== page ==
Every 4th Saturday morning of the month, a team of passionate volunteers operate Chit Chat Cafe – a free “pop-up café” for persons with aphasia (PWA) and their caregivers to interact and enjoy a cup of coffee together.
Chit Chat Café is the first and only support network for persons with aphasia (PWA) and their caregivers in Singapore. It was conceived by speech and language therapist (SLT) volunteers who wanted to create a safe space for socially isolated PWA to have meaningful supported conversations while increasing their opportunities to forge new friendships.
At Chit Chat Café, we believe that communication is a basic human right. We believe that by creating an aphasia-friendly café environment where PWA can meet new people every month, they will forge new friendships, regain their confidence, and eventually participate independently in the community.
Caregivers are empowered to form their own support networks as they meet and share strategies with fellow caregivers at the monthly event. We also empower volunteers by encouraging them to have conversations with PWA and caregivers, which promotes greater understanding of the condition.
Aphasia is a communication disorder that occurs after damage or injury to the parts of the brain which controls language. It can be caused by a stroke, traumatic brain injury, brain tumours or infections. People who have aphasia may have difficulty understanding what they hear or read. They may also have issues with speaking and finding the right words to express themselves. However, their intelligence is intact despite the language impairment.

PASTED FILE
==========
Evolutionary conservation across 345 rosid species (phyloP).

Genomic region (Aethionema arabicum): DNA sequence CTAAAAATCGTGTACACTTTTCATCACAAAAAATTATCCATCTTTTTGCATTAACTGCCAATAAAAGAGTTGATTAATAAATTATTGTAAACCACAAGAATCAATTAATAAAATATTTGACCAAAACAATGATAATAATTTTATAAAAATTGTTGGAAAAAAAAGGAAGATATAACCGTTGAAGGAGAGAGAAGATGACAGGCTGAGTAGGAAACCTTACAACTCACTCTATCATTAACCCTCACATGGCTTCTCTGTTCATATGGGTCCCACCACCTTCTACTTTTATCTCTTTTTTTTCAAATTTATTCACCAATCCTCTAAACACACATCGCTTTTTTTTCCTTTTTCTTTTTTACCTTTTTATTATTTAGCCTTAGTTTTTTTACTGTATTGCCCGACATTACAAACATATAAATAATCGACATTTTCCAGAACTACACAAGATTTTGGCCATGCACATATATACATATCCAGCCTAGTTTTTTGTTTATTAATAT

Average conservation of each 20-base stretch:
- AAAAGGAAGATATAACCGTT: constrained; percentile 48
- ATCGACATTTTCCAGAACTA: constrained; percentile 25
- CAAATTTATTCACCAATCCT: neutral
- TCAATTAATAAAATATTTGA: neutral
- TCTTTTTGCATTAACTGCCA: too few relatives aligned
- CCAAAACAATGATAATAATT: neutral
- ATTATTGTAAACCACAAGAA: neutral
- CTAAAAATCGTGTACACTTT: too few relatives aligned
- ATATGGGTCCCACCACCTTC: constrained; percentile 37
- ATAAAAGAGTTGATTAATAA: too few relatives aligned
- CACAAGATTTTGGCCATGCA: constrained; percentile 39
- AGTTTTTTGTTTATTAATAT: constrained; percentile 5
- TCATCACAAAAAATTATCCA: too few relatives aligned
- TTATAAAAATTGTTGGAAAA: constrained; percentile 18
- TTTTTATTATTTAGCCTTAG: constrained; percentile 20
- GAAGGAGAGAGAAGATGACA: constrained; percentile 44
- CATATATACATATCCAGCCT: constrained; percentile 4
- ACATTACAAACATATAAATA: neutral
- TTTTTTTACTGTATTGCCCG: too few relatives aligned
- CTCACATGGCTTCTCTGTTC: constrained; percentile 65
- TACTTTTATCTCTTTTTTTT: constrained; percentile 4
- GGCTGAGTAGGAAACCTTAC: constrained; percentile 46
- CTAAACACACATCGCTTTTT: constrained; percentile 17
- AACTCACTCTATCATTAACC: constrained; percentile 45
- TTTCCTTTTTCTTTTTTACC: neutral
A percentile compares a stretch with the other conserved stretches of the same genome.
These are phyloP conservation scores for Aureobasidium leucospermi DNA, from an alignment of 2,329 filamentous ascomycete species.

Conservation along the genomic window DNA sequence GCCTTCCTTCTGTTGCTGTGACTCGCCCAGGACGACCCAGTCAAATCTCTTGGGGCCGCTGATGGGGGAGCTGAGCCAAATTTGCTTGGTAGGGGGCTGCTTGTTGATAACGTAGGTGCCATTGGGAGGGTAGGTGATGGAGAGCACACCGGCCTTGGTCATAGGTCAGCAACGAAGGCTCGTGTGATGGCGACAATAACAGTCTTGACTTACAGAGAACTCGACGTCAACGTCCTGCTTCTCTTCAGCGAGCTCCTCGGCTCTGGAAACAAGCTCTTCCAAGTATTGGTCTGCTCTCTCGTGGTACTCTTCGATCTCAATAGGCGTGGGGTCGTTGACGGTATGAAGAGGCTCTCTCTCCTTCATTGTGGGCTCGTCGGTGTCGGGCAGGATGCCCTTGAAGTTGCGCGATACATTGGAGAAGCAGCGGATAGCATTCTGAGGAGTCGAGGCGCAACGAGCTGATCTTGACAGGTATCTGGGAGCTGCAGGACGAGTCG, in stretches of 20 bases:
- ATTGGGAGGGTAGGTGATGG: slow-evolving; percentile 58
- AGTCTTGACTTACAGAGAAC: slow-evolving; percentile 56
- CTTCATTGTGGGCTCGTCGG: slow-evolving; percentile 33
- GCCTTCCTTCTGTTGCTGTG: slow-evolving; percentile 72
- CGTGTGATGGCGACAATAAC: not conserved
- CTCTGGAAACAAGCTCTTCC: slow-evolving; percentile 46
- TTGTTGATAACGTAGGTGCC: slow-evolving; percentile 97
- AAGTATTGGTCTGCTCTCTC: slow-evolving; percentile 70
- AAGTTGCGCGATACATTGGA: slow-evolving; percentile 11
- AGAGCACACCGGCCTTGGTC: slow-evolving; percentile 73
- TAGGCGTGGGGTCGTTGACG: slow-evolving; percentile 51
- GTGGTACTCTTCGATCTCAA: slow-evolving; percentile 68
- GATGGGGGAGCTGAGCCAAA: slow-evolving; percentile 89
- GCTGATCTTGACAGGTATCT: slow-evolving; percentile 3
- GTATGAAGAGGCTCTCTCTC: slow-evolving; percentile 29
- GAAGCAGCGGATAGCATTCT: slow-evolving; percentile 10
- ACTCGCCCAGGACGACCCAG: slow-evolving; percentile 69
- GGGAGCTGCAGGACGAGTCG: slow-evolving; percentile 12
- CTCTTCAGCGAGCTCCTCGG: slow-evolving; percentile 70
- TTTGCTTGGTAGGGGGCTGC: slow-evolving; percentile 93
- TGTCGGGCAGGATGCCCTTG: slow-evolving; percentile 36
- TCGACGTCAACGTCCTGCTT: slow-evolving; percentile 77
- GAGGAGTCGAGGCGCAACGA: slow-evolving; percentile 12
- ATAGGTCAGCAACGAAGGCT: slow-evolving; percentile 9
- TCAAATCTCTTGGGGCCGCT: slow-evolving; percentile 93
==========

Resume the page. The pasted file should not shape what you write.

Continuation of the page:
Every person with aphasia experiences it differently. Aphasia can happen to anyone, regardless of age, race, gender or profession.
Studies have documented high levels of depression and social isolation as well as low participation in leisure and social activities among PWA. A research study* in Canada (see reference below) in 2010 also revealed that aphasia has greater negative impact on a person’s quality of life compared to conditions like cancer or Alzheimer’s Disease. Unlike other medical conditions that manifests in physical disabilities, aphasia is an invisible disability. Hence many persons with aphasia suffer in silence with the condition.
Based on known local stroke statistics (over 7,700 patients in 2017), it is estimated that more than 2,500 adults in Singapore are newly diagnosed with this invisible disability called aphasia every year.
*Reference: Lam, J.M.C. & Wodchis, W. P. (2010) The relationship of 60 disease diagnoses and 15 conditions to preference-based health-related quality of life in Ontario hospital-based long-term care residents. Medical Care, 48, 380-3877,741